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When it comes to flashlights, is there such a thing as too bright? Some powerful consumer-grade handheld LED flashlights reach 1,000 to 2,000 lumens, or even more. We can tell you firsthand from our recent experiences with a 2,500-lumen Olight R50 Seeker that this is a lot of light output. You essentially need to be outside to use such a powerful light to its full potential, since splash-back during indoor use can be blindingly bright. Regardless, it's nice to have this massive output on tap—you can turn day to night at the flip of a switch.
In most circumstances, we'd consider a 1,000+ lumen flashlight to be quite powerful. So, we don't really have the words to describe a light that produces 72 times that amount. In a recent video, YouTube channel host Samm Sheperd created a DIY flashlight that easily achieves 72,000 lumens. It's composed of eight powerful LEDs, focused by individual lenses, and powered by a set of three 3-cell lithium battery packs which produce 36 volts.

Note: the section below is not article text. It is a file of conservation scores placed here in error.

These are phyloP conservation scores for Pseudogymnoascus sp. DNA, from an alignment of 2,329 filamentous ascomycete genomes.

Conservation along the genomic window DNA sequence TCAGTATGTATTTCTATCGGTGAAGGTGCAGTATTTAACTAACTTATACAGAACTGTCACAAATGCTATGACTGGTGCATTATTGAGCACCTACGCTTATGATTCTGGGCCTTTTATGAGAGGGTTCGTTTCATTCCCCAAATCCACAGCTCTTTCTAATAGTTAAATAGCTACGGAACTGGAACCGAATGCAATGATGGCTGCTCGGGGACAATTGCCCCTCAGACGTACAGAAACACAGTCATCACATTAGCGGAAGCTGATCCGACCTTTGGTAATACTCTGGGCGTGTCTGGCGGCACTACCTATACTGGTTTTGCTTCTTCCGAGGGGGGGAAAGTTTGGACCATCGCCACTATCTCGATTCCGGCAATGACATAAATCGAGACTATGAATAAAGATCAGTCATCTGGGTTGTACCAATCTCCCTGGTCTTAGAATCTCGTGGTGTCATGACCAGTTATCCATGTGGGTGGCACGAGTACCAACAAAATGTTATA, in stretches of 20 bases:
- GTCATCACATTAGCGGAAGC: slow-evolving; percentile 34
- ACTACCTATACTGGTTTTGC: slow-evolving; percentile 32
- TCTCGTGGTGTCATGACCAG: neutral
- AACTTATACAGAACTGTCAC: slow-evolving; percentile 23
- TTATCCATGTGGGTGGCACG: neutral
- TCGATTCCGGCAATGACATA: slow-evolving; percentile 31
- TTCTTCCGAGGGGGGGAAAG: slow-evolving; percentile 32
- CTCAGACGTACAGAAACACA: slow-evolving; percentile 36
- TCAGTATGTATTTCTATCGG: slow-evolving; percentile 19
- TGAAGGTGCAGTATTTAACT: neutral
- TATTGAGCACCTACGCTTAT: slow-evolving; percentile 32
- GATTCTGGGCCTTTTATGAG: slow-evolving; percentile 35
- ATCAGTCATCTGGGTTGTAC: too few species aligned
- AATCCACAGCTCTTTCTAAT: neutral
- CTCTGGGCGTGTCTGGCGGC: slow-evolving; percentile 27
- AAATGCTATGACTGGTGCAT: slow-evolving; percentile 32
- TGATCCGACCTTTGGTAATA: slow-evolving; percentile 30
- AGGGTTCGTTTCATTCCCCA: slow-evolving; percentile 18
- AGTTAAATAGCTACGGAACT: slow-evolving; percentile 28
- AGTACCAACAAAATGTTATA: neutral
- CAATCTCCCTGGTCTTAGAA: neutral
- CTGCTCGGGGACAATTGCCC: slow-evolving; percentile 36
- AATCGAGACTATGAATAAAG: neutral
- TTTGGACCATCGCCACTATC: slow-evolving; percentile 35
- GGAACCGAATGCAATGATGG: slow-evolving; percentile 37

Now, if you've ever worked with powerful LED lights before, you'll likely know that heat creates a host of problems. Many off-the-shelf flashlights (including the Olight R50 we mentioned) have to ramp down output after a minute or two, otherwise the LED will become hot enough to melt or damage sensitive circuitry. To avoid this problem, Sheperd bought some water-cooling components designed for gaming computer builds, and adhered them to the LED array. A tiny pump and radiator circulates cool water over the LED cases, preventing heat damage—pretty ingenious.
The results are pretty mind-blowing. Check out the video below:
At the end of the video, Sheperd adds three more LEDs to bring output to 100,000 lumens—because why not. So, do you think there's such a thing as too bright? Let us know in the comments.